Workplaces will always be filled with a certain amount of conflict because people who work together don’t always like each other or get along. While professionalism is expected, it is not necessarily guaranteed. This is especially true when someone pulls the I’m-the-boss card.
Statistics show the No. 1 reason employees leave their jobs is bad bosses. While some people may put up with the stress and discontent of a bad manager, it’s generally only because of the need for income. The younger generation, the millennials, is even less tolerant. The statistics on employees leaving due to bad bosses are likely to worsen, especially when the post-millennials, those part of Generation Z, enter the workforce. This type of management will become less and less acceptable with each new generation that enters the workplace.
How can companies know when conflict is present between supervisors and employees? Here are seven signs that might just be the tip of the iceberg.
1. Orders Vs. Discussion: If bosses just bark out order after order and there is minimal two-way conversation, conflict often underlies the relationship.
2. Schedule Vs. Flexibility: If supervisors are rigid, impose their preferred schedule and won’t entertain any accommodations, then insecurity, control and poor-supervisory skills are in play.
3. Peers Vs. Experts: If employees sense unresolved issues with their supervisor with no hint of change on the horizon, they will not hesitate to create smart mobs with their peers rather than deal with the boss.
4. Avoidance Vs. Cooperation: If bosses and employees spend work hours avoiding each other instead of working together, conflict might be the reason.
5. Daily Vs. Annual: If bosses neglect to provide regular, daily feedback and only use the formal, annual assessment, conflict might be the issue.
6. Technology Vs. Face-to-Face: When there is a heavy use of technology and an avoidance of in-person interaction, and when supervisors aren’t getting what they want, conflict is hindering effective communication.
7. Reign Vs. Independence: If bosses use their position to control their employees by reigning over them in with policies and procedures, control and conflict may be causing them to stifle independence and creativity.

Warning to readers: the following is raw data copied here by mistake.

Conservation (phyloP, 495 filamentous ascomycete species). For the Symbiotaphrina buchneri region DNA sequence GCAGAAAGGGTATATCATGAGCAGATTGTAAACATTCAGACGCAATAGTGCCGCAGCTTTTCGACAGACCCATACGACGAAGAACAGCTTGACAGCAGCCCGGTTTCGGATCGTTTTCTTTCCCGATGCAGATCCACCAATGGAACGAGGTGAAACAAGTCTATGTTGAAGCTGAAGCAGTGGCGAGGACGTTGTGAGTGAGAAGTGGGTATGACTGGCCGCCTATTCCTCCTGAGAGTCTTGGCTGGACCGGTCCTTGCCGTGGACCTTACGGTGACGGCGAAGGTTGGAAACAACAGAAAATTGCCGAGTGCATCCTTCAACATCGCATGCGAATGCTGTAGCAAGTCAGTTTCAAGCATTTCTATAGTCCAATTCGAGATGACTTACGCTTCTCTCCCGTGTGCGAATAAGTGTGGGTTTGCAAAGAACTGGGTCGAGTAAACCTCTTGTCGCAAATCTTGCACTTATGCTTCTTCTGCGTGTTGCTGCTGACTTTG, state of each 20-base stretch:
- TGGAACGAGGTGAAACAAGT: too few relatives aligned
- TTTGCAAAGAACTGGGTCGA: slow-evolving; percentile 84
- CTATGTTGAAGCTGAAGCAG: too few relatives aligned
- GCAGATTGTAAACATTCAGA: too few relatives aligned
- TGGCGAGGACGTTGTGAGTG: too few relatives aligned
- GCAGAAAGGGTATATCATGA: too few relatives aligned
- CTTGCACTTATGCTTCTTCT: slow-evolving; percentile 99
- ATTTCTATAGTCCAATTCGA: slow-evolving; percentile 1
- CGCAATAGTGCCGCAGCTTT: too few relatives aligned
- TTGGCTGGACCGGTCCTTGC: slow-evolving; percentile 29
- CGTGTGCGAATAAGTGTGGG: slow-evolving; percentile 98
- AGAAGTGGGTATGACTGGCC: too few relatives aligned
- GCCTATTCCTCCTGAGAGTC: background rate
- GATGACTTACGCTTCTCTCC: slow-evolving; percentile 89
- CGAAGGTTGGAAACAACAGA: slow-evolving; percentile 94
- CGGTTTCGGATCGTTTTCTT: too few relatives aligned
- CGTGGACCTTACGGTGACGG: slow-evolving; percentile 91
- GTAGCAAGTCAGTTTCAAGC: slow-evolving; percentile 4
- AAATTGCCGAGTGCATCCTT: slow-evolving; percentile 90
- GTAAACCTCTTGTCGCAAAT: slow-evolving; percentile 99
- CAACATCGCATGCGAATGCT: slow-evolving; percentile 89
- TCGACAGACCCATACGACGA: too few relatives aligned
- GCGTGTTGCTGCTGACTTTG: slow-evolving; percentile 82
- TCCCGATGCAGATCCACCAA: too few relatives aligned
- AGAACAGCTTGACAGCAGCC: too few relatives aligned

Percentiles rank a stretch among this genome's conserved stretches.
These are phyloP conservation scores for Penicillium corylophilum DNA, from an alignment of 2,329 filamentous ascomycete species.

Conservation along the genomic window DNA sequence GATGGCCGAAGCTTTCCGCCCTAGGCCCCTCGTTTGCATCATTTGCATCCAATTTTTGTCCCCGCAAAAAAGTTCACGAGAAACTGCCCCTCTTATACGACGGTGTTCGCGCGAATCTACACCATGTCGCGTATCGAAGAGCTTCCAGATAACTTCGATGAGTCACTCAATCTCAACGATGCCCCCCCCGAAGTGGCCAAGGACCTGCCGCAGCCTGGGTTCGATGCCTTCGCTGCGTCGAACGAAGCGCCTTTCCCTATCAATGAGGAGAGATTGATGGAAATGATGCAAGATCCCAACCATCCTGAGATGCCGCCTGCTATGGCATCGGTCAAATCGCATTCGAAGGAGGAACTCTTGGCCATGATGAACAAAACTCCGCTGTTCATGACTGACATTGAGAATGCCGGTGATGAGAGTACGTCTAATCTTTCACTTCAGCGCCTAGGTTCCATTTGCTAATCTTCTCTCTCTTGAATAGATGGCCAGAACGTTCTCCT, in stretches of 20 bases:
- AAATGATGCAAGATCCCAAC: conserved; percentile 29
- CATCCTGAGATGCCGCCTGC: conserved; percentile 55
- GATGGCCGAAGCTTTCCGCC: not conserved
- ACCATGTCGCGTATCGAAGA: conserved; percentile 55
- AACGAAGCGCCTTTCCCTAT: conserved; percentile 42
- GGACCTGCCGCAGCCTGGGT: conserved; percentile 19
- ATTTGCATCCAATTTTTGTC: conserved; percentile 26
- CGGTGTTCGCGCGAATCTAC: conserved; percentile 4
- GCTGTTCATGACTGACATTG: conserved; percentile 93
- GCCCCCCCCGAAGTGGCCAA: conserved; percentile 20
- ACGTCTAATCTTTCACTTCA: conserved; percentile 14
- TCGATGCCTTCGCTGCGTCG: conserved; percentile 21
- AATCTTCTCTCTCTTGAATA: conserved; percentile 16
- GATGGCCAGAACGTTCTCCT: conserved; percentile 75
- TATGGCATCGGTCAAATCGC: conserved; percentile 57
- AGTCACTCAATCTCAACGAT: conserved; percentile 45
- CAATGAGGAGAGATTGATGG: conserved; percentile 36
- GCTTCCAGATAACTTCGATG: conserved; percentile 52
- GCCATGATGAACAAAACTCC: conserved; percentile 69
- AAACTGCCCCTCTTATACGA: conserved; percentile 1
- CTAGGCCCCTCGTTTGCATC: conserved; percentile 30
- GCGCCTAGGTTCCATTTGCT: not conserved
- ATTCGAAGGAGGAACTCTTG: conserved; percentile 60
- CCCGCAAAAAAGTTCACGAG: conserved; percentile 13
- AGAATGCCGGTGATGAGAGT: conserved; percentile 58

These seven signs seem obvious but they can be subtle and often exist for long periods because bosses justify or explain their actions with good reasoning and rationale. Decision-making and conduct can always be defended when it is perceived to be for the betterment of the team or company.
Diligence and speaking up are keys to addressing conflict and diminishing the prevalence of these symptoms of conflict with supervisors. Unfortunately, even when employees would like to speak up and need to, they usually don’t because they fear reprisal, being fired or worse treatment in the future.
Therefore, responsibility lies with bosses and their supervisors to recognize leadership problems and poor tactics. Some bosses may never be willing to look at their own skills to find the issues, so having tools can be helpful.
If conflict and a lack of communication and interaction skills are getting in the way of being a good boss, now is a great time to begin training and resolving the past issues and present biases. Stop bad bosses from doing more damage and causing more conflict, stress and resignations.
Author Pam Paquet is the founder of Pam Paquet & Associates Performance Management in Canada. Learn more at www.thepossibilities.ca.
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